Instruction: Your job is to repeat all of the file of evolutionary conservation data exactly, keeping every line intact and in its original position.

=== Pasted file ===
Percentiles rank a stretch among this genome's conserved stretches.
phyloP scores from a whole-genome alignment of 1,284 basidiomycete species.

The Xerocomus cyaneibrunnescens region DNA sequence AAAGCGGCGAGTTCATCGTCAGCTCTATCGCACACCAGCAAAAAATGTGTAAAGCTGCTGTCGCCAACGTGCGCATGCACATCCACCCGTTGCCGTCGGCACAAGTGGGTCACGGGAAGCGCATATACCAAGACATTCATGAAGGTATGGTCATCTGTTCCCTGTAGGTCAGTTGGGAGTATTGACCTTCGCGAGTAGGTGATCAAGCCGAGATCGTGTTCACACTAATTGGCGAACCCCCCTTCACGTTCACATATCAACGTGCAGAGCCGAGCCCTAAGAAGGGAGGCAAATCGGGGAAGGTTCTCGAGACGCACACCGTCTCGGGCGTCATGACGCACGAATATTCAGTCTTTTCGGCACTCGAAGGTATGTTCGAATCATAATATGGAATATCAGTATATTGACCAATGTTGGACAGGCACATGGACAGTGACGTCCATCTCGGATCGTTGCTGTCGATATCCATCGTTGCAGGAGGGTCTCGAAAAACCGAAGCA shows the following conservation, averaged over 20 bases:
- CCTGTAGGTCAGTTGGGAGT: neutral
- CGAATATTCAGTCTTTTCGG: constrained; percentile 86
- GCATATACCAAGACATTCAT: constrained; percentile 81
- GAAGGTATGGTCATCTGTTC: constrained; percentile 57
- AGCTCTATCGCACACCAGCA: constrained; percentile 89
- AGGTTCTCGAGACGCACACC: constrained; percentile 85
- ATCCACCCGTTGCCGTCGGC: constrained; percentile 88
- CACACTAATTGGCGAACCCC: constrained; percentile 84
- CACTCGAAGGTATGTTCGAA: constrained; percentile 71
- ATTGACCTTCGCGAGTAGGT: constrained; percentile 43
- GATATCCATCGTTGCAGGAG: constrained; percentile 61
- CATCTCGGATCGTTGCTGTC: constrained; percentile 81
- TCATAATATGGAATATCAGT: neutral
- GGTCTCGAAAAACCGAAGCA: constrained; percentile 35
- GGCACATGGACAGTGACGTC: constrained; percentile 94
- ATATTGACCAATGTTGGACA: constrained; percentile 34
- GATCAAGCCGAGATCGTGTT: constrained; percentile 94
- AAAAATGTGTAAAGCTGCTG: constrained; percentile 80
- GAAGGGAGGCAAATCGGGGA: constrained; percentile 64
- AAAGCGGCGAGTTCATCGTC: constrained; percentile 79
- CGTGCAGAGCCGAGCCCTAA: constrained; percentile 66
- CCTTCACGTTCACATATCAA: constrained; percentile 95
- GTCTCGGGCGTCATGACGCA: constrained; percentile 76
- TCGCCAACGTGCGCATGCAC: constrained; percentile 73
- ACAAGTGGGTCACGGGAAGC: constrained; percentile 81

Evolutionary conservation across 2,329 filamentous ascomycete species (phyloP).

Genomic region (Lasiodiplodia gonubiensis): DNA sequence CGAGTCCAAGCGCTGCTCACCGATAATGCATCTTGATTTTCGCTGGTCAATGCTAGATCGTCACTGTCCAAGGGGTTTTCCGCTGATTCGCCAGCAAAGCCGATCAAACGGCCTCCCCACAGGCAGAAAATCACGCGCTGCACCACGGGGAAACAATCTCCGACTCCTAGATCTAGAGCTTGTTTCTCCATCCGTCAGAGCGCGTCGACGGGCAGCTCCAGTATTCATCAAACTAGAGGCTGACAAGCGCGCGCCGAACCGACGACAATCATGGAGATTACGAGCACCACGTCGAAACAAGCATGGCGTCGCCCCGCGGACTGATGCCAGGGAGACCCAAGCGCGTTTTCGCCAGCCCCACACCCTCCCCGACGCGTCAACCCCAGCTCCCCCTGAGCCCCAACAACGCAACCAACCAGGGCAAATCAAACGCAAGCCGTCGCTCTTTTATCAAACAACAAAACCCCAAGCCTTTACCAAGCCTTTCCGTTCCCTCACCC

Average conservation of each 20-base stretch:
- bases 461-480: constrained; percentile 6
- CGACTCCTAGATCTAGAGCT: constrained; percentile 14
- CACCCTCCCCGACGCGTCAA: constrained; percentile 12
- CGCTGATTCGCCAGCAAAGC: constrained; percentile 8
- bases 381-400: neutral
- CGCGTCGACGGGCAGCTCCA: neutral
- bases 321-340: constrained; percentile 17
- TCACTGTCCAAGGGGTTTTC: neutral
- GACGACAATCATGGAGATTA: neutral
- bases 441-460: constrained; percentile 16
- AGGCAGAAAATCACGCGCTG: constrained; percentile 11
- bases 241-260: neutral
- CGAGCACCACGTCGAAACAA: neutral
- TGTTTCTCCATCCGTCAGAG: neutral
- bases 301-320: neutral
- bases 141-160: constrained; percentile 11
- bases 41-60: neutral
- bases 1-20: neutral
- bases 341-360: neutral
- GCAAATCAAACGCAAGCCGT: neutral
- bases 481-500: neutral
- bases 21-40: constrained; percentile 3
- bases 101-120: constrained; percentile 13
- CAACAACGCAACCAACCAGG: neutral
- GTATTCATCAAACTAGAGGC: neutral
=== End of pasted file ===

Percentiles rank a stretch among this genome's conserved stretches.
phyloP scores from a whole-genome alignment of 1,284 basidiomycete species.

The Xerocomus cyaneibrunnescens region DNA sequence AAAGCGGCGAGTTCATCGTCAGCTCTATCGCACACCAGCAAAAAATGTGTAAAGCTGCTGTCGCCAACGTGCGCATGCACATCCACCCGTTGCCGTCGGCACAAGTGGGTCACGGGAAGCGCATATACCAAGACATTCATGAAGGTATGGTCATCTGTTCCCTGTAGGTCAGTTGGGAGTATTGACCTTCGCGAGTAGGTGATCAAGCCGAGATCGTGTTCACACTAATTGGCGAACCCCCCTTCACGTTCACATATCAACGTGCAGAGCCGAGCCCTAAGAAGGGAGGCAAATCGGGGAAGGTTCTCGAGACGCACACCGTCTCGGGCGTCATGACGCACGAATATTCAGTCTTTTCGGCACTCGAAGGTATGTTCGAATCATAATATGGAATATCAGTATATTGACCAATGTTGGACAGGCACATGGACAGTGACGTCCATCTCGGATCGTTGCTGTCGATATCCATCGTTGCAGGAGGGTCTCGAAAAACCGAAGCA shows the following conservation, averaged over 20 bases:
- CCTGTAGGTCAGTTGGGAGT: neutral
- CGAATATTCAGTCTTTTCGG: constrained; percentile 86
- GCATATACCAAGACATTCAT: constrained; percentile 81
- GAAGGTATGGTCATCTGTTC: constrained; percentile 57
- AGCTCTATCGCACACCAGCA: constrained; percentile 89
- AGGTTCTCGAGACGCACACC: constrained; percentile 85
- ATCCACCCGTTGCCGTCGGC: constrained; percentile 88
- CACACTAATTGGCGAACCCC: constrained; percentile 84
- CACTCGAAGGTATGTTCGAA: constrained; percentile 71
- ATTGACCTTCGCGAGTAGGT: constrained; percentile 43
- GATATCCATCGTTGCAGGAG: constrained; percentile 61
- CATCTCGGATCGTTGCTGTC: constrained; percentile 81
- TCATAATATGGAATATCAGT: neutral
- GGTCTCGAAAAACCGAAGCA: constrained; percentile 35
- GGCACATGGACAGTGACGTC: constrained; percentile 94
- ATATTGACCAATGTTGGACA: constrained; percentile 34
- GATCAAGCCGAGATCGTGTT: constrained; percentile 94
- AAAAATGTGTAAAGCTGCTG: constrained; percentile 80
- GAAGGGAGGCAAATCGGGGA: constrained; percentile 64
- AAAGCGGCGAGTTCATCGTC: constrained; percentile 79
- CGTGCAGAGCCGAGCCCTAA: constrained; percentile 66
- CCTTCACGTTCACATATCAA: constrained; percentile 95
- GTCTCGGGCGTCATGACGCA: constrained; percentile 76
- TCGCCAACGTGCGCATGCAC: constrained; percentile 73
- ACAAGTGGGTCACGGGAAGC: constrained; percentile 81

Evolutionary conservation across 2,329 filamentous ascomycete species (phyloP).

Genomic region (Lasiodiplodia gonubiensis): DNA sequence CGAGTCCAAGCGCTGCTCACCGATAATGCATCTTGATTTTCGCTGGTCAATGCTAGATCGTCACTGTCCAAGGGGTTTTCCGCTGATTCGCCAGCAAAGCCGATCAAACGGCCTCCCCACAGGCAGAAAATCACGCGCTGCACCACGGGGAAACAATCTCCGACTCCTAGATCTAGAGCTTGTTTCTCCATCCGTCAGAGCGCGTCGACGGGCAGCTCCAGTATTCATCAAACTAGAGGCTGACAAGCGCGCGCCGAACCGACGACAATCATGGAGATTACGAGCACCACGTCGAAACAAGCATGGCGTCGCCCCGCGGACTGATGCCAGGGAGACCCAAGCGCGTTTTCGCCAGCCCCACACCCTCCCCGACGCGTCAACCCCAGCTCCCCCTGAGCCCCAACAACGCAACCAACCAGGGCAAATCAAACGCAAGCCGTCGCTCTTTTATCAAACAACAAAACCCCAAGCCTTTACCAAGCCTTTCCGTTCCCTCACCC

Average conservation of each 20-base stretch:
- bases 461-480: constrained; percentile 6
- CGACTCCTAGATCTAGAGCT: constrained; percentile 14
- CACCCTCCCCGACGCGTCAA: constrained; percentile 12
- CGCTGATTCGCCAGCAAAGC: constrained; percentile 8
- bases 381-400: neutral
- CGCGTCGACGGGCAGCTCCA: neutral
- bases 321-340: constrained; percentile 17
- TCACTGTCCAAGGGGTTTTC: neutral
- GACGACAATCATGGAGATTA: neutral
- bases 441-460: constrained; percentile 16
- AGGCAGAAAATCACGCGCTG: constrained; percentile 11
- bases 241-260: neutral
- CGAGCACCACGTCGAAACAA: neutral
- TGTTTCTCCATCCGTCAGAG: neutral
- bases 301-320: neutral
- bases 141-160: constrained; percentile 11
- bases 41-60: neutral
- bases 1-20: neutral
- bases 341-360: neutral
- GCAAATCAAACGCAAGCCGT: neutral
- bases 481-500: neutral
- bases 21-40: constrained; percentile 3
- bases 101-120: constrained; percentile 13
- CAACAACGCAACCAACCAGG: neutral
- GTATTCATCAAACTAGAGGC: neutral